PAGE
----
Moles issue when multiple projects reference the same moles assembly and the assembly version changes


The other day I had one of the teams at my current customer report a strange build error in TFS build. They could tell that it had something to do with Moles but they couldn’t solve it.

The solution they were trying to build was pretty simple and consisted of on Class Library project and two Test projects, one for unit testing and the second for integration testing. It looked something like the picture below:


I noticed right away that both test projects had moles references to the library which doesn’t have to be a bad thing. But then I also noticed that one of the test projects had a reference to the other test project as well. Could this result in a conflict resolving the correct Moles assembly?

Well if you DO NOT change the assembly version of the library project then you WILL NOT have a problem. But if you’re like us and like to sync your AssemblyVersion and AssemblyFileVersion with the build in TFS then you will run into this trouble. You’ll probably get an error message like:

The type or namespace name ‘Moles’ does not exist in the namespace (are you missing an assembly reference?)

Mind you that this error message is a common compile error in Moles but does also appear in this case. I’ve attached a small solution that mimics this behavior here. (you will need VS2010 and Moles installed to build the zipped solution)


You get this error because when you add a Moles reference in your test project it adds a reference to a specific version of the Moled assembly (this is of course the default behavior you want in most cases) but when two assemblies have the same Mole reference and they reference each other we get a copy conflict.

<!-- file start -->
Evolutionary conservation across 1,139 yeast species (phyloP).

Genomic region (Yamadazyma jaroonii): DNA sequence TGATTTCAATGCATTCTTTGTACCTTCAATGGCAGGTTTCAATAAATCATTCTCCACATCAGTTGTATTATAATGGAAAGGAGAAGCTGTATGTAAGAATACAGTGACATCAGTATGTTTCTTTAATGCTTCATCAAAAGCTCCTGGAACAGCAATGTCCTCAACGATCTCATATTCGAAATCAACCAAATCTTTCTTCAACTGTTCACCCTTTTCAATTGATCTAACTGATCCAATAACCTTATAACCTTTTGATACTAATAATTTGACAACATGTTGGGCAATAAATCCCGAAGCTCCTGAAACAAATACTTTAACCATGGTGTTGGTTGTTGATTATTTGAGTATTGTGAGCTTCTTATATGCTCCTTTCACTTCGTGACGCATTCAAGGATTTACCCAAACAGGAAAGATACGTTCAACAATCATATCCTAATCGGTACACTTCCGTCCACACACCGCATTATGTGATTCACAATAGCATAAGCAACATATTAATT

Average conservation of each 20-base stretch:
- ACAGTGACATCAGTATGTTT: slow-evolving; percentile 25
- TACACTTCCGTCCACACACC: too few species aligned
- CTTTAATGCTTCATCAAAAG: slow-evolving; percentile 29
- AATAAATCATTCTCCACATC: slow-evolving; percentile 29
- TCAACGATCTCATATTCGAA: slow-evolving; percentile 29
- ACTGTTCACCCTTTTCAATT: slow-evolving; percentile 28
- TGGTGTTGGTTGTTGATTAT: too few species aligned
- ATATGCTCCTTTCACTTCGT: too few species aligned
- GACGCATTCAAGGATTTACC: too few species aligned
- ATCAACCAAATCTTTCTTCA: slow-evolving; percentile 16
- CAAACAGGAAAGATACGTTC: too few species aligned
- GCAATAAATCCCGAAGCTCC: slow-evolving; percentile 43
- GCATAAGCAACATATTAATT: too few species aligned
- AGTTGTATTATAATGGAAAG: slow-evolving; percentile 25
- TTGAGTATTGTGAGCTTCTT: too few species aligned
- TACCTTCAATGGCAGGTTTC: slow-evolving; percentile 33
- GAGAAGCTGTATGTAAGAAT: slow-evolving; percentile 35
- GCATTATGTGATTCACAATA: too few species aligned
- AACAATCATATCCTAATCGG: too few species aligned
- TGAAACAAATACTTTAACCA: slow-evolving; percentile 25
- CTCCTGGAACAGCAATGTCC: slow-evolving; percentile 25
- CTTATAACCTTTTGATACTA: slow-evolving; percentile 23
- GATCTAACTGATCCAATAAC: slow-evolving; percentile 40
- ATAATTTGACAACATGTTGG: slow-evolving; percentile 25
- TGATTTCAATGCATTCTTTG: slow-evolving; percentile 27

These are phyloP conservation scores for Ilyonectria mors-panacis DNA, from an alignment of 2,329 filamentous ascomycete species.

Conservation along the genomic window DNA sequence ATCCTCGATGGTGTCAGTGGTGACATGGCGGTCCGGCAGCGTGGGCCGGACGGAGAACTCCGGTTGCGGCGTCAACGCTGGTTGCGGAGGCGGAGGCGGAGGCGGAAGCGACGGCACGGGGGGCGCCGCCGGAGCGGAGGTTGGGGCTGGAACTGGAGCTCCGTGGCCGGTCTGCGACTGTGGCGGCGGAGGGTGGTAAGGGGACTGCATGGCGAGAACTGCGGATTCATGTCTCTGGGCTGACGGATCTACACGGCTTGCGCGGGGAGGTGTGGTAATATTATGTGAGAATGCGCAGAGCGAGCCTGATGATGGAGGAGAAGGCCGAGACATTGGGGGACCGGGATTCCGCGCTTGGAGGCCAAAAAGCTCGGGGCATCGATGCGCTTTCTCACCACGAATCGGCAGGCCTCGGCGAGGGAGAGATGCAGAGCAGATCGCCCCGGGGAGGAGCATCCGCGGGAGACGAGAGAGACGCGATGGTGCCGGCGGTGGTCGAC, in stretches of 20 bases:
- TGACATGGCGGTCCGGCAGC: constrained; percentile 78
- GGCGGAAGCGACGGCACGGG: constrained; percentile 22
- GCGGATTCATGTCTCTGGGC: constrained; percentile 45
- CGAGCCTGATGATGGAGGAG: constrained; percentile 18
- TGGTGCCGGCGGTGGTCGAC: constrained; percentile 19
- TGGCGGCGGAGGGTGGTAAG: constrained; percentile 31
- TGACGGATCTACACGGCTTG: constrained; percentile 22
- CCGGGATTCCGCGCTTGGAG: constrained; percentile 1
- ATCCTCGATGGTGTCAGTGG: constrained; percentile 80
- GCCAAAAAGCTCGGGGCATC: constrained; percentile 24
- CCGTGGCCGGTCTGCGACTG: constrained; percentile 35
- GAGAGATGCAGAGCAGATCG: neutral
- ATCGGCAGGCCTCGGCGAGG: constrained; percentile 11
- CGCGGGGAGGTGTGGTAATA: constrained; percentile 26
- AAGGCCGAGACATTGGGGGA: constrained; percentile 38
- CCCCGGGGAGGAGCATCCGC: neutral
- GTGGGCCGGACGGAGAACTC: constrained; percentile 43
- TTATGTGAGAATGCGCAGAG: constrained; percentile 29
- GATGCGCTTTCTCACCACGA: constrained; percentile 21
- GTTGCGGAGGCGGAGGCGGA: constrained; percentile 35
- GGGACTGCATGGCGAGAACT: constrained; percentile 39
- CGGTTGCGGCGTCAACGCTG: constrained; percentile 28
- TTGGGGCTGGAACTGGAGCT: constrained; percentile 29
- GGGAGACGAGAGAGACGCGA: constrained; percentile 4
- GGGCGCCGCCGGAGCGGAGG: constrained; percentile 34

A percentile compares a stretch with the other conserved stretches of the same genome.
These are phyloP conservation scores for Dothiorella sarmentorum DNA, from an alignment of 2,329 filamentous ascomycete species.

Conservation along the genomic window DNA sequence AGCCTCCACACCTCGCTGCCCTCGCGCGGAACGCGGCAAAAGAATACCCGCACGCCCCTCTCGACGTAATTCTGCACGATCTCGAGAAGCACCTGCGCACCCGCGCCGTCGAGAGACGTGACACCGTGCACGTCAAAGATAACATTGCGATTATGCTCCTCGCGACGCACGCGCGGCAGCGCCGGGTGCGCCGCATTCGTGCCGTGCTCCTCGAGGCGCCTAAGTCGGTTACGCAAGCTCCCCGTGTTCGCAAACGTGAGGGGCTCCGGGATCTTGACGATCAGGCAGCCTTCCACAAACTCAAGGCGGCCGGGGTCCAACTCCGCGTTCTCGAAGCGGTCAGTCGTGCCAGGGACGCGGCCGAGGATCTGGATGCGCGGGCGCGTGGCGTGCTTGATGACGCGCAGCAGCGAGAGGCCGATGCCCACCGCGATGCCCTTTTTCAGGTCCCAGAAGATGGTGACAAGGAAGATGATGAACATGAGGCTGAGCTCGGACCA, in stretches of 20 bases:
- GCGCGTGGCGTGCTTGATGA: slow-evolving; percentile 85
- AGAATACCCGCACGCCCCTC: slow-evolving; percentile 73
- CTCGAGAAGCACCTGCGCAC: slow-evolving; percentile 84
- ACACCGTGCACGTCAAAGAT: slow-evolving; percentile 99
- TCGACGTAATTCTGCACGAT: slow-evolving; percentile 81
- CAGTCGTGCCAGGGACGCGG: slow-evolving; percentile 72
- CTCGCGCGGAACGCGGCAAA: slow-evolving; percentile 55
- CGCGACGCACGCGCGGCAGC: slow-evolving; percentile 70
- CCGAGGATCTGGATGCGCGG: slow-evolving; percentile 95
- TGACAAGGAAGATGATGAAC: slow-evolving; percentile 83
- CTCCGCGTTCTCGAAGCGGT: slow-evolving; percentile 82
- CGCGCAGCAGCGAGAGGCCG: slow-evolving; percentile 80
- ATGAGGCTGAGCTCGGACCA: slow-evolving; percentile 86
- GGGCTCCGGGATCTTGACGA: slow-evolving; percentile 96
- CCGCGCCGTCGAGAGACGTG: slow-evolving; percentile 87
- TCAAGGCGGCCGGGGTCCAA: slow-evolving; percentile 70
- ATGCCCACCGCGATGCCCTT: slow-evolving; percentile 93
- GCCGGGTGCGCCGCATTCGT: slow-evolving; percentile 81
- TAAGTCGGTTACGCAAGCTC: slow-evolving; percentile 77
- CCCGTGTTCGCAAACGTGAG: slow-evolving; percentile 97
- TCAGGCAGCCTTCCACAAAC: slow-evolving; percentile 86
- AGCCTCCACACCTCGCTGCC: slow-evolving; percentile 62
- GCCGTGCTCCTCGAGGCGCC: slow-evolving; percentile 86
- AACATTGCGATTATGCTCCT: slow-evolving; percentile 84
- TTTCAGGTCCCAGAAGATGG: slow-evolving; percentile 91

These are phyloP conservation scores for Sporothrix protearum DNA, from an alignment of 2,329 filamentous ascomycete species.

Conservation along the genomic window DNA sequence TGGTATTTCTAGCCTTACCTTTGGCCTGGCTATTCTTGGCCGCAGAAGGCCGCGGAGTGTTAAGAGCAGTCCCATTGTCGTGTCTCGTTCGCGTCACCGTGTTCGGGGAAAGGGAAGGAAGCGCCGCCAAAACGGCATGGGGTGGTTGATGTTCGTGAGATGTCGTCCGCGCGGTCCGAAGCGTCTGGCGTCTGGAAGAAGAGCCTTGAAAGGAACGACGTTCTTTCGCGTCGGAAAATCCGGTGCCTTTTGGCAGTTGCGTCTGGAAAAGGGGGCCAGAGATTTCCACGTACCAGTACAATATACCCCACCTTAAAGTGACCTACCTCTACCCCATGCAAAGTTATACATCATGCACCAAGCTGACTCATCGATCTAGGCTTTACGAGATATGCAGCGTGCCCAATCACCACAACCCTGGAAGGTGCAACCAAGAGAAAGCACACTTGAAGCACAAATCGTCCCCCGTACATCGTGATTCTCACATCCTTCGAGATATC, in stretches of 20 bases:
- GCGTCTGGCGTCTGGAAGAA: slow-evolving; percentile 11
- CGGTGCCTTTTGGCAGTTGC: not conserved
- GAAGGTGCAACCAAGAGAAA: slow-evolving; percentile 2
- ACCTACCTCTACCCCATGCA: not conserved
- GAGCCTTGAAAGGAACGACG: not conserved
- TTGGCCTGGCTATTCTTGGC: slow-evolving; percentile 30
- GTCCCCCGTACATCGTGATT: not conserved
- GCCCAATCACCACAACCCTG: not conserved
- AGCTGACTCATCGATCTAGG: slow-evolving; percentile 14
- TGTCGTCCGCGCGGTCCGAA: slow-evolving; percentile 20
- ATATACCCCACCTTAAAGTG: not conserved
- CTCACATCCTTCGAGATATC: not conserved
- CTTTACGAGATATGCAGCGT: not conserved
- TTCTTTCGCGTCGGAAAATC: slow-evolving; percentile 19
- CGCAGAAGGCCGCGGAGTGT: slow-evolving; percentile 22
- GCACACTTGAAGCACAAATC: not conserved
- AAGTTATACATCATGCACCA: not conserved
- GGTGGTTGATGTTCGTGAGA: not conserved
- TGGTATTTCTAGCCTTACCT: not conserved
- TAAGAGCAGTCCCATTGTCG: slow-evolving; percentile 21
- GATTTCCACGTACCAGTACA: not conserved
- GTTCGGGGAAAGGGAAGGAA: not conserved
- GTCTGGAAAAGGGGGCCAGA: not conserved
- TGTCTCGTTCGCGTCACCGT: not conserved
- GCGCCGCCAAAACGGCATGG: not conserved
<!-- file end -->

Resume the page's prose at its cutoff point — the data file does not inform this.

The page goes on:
To solve this I’ve come up with these solutions:

  1. First of all you should probably break the project reference between the two test projects and then your problems will automatically go away.
  2. When you add a Moles Reference from within Visual Studio you’ll get a reference to a specific version like so:
    <Reference Include=Type.Moles, Version=, Culture=neutral
    , processorArchitecture=MSIL
    If you change the property Specific Version on the Moles reference to False then that will solve this issue as well.

I wish that the command “Upgrade .Moles files..” on the solution level would automatically update the project references with the new versions of the Mole References. But I believe I have to file that request to Microsoft.



How I used Moles in a real life BizTalk scenario


When you’re building BizTalk applications with TFS Build and then doing some deployment you pretty much end up with the situation where you DO NOT want to create BizTalk applications manually or automatically from some text-file. There is actually a place where this information is stored and it’s called a Bindings File.

A Binding File contains information specific for a BizTalk application and it’s in XML. If you really are into details I encourage you to read this article on MSDN. In short you should use Binding Files and only Binding Files as a part of your automatic deployment process. Thanks to Johan Hedberg and Mikael Håkansson for pointing this out.

Hey this has nothing to do with Moles! Be patient and start by installing Moles here are the free download links from the Visual Studio Code Gallery:


Moles is a lightweight framework for test stubs and detours in .NET that is based on delegates. Moles may be used to detour any .NET method, including non-virtual/static methods in sealed types. Moles is freely available on Visual Studio Gallery or bundled with Pex.

That’s what Microsoft Research introduces Moles as so now back to my real life scenario.

Writing extensions to the BindingInfo class with Moles